Employees are required to receive health screenings before their shifts and all CDC guidelines must be adhered to. They must also wear face masks.

Alsobrooks said a guiding “concierge service” is being introduced because they “know that this whole process is very different, even for our business community.”

As for houses of worship, they can open for gatherings of 10 people or less, but otherwise must maintain their online services.

Child care facilities can also reopen for essential employees and for employees who are returning to work during Phase 1.

Carwashes can open with automated systems. But, “both drivers and passengers must stay inside of the vehicle at all times,” Alsobrooks said.

Prince George’s County parks will remain open, along with the golf courses and tennis courts.

Other recreation facilities will not, however. Basketball courts and playgrounds will not reopen. Neither will fitness facilities.

County government buildings will also remain closed and employees will continue to telework.

Prince George’s Forward Task Force

Alsobrooks announced the creation of a task force to help guide the county during the pandemic.

“We have assembled a group of experts in public health, business and government to create a nexus,” she said. “The task force will combine new data with expertise to provide well-reasoned recommendations on how our county should deal with this pandemic going forward.”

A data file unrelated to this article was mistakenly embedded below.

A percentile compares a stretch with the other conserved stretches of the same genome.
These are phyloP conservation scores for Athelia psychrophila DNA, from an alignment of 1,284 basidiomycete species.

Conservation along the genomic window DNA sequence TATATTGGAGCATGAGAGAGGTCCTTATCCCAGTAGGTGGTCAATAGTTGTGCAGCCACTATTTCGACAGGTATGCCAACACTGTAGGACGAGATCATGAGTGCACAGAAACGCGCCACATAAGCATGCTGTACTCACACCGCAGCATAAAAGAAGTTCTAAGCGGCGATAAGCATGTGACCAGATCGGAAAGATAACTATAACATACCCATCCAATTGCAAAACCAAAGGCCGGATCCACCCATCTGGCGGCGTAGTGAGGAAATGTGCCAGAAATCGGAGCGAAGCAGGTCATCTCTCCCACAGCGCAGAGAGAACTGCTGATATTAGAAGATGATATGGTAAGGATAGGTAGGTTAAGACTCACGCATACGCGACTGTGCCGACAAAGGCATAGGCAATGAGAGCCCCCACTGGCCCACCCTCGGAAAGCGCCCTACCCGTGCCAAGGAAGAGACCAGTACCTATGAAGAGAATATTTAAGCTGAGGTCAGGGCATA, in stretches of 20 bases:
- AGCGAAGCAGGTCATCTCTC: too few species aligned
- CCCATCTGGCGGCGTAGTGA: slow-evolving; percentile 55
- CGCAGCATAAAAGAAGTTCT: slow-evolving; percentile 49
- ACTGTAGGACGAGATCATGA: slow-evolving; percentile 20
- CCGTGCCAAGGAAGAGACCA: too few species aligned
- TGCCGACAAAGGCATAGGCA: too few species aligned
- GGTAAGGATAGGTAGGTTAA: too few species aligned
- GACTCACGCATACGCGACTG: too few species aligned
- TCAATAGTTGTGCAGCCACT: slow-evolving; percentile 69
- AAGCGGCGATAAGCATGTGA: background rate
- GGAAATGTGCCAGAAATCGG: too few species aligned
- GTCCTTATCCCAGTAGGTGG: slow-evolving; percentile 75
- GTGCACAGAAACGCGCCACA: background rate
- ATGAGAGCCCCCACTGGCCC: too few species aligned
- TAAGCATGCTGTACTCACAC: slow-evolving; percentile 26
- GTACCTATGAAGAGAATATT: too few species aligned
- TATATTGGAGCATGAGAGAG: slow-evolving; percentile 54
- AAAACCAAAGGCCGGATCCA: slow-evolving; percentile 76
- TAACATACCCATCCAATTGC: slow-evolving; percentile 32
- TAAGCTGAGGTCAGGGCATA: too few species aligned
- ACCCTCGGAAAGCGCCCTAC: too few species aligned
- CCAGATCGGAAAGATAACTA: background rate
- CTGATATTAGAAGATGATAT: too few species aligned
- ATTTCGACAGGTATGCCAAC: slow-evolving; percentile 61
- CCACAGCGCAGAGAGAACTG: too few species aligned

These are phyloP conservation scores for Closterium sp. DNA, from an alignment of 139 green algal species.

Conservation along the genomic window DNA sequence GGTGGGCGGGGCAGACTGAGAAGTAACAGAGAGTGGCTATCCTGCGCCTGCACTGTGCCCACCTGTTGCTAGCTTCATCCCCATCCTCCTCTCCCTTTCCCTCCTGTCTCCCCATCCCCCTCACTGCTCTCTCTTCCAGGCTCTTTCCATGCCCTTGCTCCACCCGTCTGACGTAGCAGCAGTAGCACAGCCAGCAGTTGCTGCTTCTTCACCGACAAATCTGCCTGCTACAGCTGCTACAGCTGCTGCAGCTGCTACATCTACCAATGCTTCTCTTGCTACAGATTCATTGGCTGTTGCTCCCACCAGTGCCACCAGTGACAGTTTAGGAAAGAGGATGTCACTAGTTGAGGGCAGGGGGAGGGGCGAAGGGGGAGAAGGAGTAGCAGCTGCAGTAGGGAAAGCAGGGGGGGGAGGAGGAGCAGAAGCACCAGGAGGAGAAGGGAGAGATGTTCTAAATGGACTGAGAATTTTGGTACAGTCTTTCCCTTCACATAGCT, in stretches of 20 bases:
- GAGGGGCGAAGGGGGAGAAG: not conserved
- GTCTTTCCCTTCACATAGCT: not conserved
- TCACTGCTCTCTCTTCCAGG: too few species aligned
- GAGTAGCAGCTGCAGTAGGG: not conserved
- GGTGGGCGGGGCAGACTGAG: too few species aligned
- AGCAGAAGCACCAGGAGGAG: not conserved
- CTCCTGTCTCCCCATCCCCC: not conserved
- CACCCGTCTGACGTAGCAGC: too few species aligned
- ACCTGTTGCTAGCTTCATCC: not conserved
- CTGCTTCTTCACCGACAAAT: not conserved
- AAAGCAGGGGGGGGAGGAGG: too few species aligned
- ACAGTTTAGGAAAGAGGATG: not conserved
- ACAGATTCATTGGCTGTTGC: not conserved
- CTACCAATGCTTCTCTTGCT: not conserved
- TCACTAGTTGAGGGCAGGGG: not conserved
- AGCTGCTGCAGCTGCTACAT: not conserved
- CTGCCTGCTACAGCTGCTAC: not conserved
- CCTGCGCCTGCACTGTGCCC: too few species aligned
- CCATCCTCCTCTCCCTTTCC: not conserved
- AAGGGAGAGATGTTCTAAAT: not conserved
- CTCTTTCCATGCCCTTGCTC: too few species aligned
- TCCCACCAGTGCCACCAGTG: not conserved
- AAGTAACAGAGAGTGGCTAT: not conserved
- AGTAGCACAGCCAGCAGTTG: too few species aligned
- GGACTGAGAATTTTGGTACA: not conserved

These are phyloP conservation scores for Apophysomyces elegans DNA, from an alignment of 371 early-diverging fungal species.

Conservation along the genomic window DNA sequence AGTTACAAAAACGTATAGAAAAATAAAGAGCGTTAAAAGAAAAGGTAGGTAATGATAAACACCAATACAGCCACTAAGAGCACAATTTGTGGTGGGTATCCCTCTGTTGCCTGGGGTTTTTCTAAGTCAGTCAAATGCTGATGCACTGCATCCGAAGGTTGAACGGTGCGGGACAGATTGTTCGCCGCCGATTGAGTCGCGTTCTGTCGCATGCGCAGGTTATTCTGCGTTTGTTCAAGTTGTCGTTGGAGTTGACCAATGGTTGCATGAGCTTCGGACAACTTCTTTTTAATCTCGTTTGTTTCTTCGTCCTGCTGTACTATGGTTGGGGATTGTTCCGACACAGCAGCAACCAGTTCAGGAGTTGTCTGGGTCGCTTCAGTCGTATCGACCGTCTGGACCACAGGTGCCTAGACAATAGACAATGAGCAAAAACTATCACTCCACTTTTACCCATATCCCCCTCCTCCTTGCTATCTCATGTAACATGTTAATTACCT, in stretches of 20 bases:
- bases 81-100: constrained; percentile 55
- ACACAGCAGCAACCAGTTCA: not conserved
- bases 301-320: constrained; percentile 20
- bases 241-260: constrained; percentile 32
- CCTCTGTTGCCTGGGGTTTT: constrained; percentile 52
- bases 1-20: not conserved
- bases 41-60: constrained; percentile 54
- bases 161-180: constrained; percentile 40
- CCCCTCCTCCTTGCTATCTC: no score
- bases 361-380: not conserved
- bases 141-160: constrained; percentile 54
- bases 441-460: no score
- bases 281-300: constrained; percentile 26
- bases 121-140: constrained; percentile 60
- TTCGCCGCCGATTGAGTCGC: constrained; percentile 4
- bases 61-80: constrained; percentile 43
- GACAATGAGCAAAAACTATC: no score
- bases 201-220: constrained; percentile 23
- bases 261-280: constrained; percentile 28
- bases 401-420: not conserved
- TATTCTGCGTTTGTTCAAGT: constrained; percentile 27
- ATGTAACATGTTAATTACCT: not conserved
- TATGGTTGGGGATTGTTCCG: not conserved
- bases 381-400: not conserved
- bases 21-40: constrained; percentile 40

According to Alsobrooks, the task force will work on several broad recovery categories, including health, recovery, education, recovery, human and social services, recovery, economic recovery and government operations.

“We will work to recover from COVID-19 and to re-imagine how our county approaches each of these areas. In the end, the goal is not to get back to where we were, the goal is to go faster and farther for our residents than we ever have before,” she said.

Maryland to complete 1st stage of reopening Friday

Maryland is poised to move forward with the completion of Phase 1 of the state’s reopening plan on Friday, Gov. Larry Hogan announced. And, if these “encouraging downward trends continue into next week,” Hogan said the state will then be in a position to begin entering Phase Two.

“Now, after another 14 days of continued encouraging trends, Maryland is ready to take the additional steps to complete stage one of our gradual safe and effective recovery plan,” Hogan said.

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Maryland coronavirus numbers

Prince George’s County has had the most coronavirus cases in Maryland, reported to be 14,508 as of Thursday.

Montgomery County has the second-most at 10,752.


Number of confirmed cases: 49,709 (1,286)

COVID-19-related and probable deaths: 2,428 (+32)
Currently hospitalized: 1,334 (-4)
Recoveries: 3,468 (+67)
Total number of tests: 274,858 (+12,803)

Will Vitka

William Vitka is a Digital Writer/Editor for He's been in the news industry for over a decade. Before joining WTOP, he worked for CBS News, Stuff Magazine, The New York Post and wrote a variety of books—about a dozen of them, with more to come.